As Americans have increasingly turned to digital devices and online shopping as a result of the pandemic, there has been an unfortunate rise in identity theft and fraud as scammers attempt to exploit the situation. Alarmingly, 10% of U.S. adults report being a victim of identity theft since the onset of the COVID-19.1
Identity theft is a broad term for unauthorized use of your personal data, typically for financial gain. It starts when someone “steals” your name, address, social security number, checking account or credit card numbers, passwords and other personal information. While identity theft can be scary, there is some good news. You can protect yourself, in most cases, by being aware of the threat and following certain practices for safeguarding your information.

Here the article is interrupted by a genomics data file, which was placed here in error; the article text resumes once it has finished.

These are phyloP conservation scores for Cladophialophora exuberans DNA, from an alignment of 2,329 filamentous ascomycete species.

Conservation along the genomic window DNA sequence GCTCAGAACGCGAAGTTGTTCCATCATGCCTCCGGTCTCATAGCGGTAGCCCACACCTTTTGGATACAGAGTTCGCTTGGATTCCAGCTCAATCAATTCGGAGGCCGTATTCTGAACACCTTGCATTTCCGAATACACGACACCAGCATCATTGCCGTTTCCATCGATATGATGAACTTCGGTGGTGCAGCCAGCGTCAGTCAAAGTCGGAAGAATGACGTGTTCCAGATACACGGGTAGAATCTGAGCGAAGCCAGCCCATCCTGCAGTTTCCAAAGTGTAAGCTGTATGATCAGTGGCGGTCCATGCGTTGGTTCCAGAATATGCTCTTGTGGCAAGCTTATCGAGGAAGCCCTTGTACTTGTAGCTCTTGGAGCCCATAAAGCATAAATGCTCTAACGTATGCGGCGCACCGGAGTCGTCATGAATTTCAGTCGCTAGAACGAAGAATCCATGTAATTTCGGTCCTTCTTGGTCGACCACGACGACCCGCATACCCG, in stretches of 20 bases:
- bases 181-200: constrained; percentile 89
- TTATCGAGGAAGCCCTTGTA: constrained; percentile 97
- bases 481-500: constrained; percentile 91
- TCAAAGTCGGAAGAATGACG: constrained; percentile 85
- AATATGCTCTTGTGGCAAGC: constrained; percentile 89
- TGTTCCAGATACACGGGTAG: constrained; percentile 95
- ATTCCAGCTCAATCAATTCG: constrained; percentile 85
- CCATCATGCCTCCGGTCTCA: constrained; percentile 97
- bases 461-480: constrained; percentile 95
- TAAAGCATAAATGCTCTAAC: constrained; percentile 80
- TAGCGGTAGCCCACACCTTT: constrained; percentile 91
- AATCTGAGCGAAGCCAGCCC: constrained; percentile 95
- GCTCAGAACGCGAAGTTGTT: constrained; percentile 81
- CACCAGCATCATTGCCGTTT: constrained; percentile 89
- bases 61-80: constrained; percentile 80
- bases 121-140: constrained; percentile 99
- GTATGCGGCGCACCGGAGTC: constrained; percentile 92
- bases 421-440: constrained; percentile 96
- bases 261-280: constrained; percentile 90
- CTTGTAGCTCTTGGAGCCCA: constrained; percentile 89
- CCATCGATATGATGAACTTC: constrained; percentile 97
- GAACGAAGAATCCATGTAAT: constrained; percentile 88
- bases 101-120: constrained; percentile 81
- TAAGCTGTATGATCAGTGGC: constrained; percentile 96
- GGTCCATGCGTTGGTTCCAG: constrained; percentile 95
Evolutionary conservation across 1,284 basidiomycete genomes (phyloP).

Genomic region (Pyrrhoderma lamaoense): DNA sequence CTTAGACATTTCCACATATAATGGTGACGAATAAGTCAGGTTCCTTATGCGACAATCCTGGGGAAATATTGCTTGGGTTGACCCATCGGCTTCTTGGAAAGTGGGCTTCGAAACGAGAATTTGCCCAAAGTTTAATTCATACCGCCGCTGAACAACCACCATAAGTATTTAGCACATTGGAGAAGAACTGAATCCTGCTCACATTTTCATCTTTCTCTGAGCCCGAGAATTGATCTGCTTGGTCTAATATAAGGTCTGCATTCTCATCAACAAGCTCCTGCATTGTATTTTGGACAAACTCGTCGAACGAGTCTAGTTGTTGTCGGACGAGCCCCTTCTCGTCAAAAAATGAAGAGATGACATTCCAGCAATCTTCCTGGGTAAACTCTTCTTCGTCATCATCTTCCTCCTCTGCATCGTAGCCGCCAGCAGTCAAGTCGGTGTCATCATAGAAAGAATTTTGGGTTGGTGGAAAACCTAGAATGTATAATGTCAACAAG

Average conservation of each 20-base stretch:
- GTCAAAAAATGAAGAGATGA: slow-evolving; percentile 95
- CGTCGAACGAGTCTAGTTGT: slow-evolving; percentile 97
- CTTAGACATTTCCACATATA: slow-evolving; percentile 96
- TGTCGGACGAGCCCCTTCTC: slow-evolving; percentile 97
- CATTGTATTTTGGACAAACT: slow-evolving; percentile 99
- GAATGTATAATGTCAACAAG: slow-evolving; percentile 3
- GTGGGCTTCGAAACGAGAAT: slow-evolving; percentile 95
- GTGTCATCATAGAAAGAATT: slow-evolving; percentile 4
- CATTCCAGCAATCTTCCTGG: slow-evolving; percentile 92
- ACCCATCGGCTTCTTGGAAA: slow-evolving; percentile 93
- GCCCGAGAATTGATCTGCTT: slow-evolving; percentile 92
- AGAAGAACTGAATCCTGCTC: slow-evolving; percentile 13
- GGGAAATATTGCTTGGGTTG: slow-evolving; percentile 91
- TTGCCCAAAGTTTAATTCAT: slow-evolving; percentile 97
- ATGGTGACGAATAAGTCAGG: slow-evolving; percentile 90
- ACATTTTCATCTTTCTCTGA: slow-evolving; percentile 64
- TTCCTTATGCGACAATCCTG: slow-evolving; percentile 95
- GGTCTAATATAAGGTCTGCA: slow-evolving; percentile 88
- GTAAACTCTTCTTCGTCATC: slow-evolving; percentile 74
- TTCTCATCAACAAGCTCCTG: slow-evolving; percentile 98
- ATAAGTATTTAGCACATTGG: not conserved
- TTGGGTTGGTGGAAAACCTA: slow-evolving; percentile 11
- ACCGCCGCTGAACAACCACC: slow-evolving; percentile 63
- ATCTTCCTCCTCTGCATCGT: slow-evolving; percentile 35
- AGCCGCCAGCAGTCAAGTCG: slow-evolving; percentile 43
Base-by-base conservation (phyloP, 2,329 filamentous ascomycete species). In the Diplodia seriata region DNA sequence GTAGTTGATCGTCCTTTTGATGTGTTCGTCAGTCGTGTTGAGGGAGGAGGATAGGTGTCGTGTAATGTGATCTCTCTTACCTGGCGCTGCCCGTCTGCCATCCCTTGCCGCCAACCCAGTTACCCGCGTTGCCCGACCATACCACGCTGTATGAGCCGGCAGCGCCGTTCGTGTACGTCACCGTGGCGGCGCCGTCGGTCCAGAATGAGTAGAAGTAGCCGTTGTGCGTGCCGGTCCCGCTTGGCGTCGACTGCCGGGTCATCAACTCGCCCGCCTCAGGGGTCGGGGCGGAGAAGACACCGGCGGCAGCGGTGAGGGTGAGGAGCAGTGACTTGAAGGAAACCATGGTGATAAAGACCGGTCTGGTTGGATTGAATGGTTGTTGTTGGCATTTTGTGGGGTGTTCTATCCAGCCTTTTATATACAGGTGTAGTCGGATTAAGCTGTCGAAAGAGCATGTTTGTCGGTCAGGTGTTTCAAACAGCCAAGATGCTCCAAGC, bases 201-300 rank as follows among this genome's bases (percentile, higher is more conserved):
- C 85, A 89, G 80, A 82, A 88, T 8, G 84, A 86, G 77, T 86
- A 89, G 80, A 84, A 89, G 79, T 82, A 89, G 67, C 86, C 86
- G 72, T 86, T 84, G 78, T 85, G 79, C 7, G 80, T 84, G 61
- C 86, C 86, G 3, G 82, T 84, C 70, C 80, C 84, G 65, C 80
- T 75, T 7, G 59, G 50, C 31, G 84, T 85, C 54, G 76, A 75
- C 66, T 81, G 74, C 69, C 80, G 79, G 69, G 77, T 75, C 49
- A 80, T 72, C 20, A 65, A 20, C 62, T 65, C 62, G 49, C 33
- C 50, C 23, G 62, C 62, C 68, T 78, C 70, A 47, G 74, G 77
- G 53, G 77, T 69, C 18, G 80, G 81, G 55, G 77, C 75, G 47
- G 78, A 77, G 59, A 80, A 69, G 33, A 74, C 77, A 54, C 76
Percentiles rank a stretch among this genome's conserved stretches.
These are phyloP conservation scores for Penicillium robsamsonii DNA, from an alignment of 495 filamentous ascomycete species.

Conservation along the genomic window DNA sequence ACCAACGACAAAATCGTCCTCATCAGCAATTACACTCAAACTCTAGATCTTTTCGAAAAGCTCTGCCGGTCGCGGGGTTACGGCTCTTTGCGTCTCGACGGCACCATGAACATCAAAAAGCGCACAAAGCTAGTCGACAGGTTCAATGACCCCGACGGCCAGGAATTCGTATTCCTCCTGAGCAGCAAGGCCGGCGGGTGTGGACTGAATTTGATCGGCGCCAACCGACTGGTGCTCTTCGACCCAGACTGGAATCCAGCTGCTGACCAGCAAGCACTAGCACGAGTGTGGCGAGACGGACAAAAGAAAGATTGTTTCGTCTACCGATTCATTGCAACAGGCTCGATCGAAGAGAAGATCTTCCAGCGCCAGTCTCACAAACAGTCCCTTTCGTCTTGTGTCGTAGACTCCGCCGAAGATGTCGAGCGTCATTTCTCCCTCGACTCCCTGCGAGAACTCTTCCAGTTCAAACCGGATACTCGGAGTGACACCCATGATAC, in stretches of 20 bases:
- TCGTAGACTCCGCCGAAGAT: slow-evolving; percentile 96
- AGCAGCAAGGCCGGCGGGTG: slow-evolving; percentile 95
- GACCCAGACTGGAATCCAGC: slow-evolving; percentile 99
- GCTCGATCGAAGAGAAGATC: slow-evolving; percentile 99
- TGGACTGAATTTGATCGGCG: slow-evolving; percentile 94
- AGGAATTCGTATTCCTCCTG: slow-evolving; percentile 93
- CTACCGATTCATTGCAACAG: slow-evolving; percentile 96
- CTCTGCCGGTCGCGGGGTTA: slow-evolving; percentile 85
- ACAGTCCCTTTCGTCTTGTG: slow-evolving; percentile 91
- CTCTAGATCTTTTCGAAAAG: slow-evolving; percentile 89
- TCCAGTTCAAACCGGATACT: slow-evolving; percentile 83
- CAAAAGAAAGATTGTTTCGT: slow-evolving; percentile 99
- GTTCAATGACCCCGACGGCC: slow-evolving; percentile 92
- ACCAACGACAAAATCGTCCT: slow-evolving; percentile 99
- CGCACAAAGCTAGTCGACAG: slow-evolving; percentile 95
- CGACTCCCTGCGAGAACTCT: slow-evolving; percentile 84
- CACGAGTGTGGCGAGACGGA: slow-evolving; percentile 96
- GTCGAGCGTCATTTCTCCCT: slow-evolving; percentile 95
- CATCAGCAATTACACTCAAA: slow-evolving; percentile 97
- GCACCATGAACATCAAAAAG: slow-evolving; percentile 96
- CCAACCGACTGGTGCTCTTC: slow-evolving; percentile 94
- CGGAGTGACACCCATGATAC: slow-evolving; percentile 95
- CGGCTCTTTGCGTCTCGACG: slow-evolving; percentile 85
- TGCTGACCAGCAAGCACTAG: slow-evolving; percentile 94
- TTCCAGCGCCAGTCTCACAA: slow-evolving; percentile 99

Monitor your accounts regularly. Take advantage of online access to your financial accounts and watch for fraudulent transactions. If something seems amiss, contact your bank immediately.
Keep tabs on your electronic devices. We live a lot of our lives online, and some level of risk to our data is unavoidable. But you can take steps to minimize security gaps. Start with your physical devices. Always keep the software, both applications and operating systems, on your phone, computer, smartwatch, and other devices up to date, and enable automatic updates where possible. You may also want to limit mobile-app access to vital pieces of information, such as location, contacts and photos, unless completely necessary.